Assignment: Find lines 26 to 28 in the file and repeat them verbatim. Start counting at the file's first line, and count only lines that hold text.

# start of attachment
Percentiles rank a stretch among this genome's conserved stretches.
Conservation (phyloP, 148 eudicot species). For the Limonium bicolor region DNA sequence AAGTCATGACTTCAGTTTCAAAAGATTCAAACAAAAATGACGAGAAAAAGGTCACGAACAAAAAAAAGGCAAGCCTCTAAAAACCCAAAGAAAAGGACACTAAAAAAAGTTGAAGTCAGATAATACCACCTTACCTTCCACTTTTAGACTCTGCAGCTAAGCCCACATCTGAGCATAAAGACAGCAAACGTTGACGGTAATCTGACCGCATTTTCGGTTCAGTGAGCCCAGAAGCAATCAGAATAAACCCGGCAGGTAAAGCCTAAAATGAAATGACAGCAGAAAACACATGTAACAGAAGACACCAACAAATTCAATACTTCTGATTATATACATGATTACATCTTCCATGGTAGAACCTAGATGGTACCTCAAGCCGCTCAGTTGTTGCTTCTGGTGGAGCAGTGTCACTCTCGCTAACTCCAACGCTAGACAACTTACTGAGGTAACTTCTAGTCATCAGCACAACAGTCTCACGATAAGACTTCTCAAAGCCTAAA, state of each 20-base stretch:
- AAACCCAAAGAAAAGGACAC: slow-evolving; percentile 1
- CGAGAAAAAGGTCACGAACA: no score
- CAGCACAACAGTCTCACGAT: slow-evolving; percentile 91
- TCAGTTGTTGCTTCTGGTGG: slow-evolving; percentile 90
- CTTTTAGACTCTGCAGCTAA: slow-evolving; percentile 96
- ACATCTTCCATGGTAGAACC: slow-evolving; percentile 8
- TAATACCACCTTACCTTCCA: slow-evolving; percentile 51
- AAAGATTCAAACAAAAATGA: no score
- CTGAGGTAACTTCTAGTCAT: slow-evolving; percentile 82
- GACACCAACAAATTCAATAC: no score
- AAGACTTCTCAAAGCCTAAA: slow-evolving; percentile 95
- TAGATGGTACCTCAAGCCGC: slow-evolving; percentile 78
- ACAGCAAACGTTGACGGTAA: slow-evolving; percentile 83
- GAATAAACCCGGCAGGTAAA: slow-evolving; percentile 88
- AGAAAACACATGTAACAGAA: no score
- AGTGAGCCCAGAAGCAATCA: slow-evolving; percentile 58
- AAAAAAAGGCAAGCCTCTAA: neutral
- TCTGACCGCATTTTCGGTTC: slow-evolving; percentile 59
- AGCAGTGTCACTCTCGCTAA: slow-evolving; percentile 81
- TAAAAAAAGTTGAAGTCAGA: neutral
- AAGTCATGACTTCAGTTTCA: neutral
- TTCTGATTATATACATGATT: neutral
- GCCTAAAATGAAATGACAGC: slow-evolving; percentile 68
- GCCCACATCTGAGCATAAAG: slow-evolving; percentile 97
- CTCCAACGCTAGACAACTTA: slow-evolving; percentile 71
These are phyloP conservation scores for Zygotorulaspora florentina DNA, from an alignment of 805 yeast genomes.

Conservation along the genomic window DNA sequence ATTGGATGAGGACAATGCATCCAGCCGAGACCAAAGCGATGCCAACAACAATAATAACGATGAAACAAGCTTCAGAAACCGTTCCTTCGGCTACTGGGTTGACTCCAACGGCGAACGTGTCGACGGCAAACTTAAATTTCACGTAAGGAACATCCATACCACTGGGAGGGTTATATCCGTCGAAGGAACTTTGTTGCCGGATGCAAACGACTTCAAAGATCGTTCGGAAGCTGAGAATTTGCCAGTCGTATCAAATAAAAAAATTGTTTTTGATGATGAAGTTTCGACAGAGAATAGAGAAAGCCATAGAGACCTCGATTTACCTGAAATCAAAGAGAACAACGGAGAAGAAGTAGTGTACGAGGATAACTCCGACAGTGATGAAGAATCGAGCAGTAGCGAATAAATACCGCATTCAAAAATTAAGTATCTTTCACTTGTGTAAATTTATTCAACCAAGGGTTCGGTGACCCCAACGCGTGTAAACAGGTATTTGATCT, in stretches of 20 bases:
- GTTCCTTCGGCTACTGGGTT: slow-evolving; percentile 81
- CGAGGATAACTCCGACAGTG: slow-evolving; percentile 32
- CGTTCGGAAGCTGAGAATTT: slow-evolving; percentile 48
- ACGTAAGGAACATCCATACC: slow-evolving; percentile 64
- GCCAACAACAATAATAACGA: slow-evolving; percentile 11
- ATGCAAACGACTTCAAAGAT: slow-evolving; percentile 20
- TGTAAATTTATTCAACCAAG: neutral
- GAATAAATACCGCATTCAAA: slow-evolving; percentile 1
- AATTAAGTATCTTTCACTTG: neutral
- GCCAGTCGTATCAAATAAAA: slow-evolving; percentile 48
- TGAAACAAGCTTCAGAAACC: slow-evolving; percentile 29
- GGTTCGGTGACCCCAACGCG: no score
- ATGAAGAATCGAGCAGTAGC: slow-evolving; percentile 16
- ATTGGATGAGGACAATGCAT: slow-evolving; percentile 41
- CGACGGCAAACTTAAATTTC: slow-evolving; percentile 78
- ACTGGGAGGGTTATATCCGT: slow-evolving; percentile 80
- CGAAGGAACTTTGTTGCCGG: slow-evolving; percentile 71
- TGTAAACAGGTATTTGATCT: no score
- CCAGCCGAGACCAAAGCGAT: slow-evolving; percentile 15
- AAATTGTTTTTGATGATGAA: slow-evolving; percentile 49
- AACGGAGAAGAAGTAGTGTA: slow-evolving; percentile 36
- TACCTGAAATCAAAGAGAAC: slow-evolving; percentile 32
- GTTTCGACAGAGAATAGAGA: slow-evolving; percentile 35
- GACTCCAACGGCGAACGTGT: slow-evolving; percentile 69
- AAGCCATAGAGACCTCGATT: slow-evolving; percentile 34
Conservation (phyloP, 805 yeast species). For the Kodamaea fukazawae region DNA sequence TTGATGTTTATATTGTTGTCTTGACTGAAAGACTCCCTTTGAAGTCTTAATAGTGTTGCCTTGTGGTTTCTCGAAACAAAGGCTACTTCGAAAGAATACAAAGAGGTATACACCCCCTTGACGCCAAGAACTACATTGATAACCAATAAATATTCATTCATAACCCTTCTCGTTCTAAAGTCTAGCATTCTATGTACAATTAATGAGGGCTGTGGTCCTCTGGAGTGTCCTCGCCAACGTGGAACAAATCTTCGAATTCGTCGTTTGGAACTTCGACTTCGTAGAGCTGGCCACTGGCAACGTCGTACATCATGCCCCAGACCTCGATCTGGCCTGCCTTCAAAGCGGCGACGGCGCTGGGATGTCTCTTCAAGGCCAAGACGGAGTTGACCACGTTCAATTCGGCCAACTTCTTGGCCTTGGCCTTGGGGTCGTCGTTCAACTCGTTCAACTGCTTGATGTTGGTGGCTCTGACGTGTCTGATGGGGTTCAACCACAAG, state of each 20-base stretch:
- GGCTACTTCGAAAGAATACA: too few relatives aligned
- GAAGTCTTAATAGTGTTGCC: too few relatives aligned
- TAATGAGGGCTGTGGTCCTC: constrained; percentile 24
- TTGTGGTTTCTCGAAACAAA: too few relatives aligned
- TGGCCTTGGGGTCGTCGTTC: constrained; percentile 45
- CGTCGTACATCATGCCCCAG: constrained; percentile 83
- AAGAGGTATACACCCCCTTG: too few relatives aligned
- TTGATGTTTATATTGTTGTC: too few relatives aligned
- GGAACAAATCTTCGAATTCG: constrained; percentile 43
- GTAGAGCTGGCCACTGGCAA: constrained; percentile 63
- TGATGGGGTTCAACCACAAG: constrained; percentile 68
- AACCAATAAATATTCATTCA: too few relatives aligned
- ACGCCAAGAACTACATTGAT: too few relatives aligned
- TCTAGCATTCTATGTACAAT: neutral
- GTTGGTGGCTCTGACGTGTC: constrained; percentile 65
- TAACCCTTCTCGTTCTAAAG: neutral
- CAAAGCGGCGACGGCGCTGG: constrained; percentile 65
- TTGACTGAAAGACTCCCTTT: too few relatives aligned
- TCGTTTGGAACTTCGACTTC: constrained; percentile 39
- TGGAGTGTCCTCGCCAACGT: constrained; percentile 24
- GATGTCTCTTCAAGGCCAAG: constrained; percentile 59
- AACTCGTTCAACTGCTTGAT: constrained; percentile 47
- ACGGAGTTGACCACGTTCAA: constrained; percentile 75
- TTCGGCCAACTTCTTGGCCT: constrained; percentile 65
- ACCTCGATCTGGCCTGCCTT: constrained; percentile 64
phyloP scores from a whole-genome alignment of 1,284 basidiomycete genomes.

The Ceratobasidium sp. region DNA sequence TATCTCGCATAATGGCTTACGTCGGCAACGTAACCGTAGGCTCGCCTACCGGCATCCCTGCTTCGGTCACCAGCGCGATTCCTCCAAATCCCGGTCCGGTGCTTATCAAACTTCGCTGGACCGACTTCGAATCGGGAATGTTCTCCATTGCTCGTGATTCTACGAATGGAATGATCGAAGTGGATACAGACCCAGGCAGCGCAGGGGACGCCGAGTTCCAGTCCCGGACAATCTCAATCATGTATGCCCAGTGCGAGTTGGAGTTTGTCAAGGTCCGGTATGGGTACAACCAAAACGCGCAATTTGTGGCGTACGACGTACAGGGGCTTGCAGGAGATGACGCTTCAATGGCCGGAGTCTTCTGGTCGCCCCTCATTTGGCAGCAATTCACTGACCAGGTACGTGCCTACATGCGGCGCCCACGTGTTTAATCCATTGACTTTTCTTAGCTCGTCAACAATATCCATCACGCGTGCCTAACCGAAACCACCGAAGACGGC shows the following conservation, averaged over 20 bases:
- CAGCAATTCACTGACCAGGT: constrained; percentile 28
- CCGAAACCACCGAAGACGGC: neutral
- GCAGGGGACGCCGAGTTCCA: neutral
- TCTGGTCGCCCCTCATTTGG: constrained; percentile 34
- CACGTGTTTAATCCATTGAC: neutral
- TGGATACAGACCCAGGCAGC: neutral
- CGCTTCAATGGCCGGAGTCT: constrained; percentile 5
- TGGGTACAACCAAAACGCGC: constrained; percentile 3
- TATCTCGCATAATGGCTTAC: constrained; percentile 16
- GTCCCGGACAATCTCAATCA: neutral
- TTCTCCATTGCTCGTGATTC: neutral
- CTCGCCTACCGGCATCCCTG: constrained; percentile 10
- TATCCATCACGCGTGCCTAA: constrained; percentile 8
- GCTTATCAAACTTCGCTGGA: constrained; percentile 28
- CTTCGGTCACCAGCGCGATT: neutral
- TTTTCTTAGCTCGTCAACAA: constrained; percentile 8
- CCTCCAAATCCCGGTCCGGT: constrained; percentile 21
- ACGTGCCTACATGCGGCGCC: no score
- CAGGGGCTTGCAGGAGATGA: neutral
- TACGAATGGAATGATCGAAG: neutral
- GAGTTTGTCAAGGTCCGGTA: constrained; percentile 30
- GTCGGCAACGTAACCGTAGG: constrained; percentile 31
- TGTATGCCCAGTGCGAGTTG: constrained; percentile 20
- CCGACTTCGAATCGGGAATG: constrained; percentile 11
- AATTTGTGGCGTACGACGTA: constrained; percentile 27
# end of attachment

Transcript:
- GCCCACATCTGAGCATAAAG: slow-evolving; percentile 97
- CTCCAACGCTAGACAACTTA: slow-evolving; percentile 71
These are phyloP conservation scores for Zygotorulaspora florentina DNA, from an alignment of 805 yeast genomes.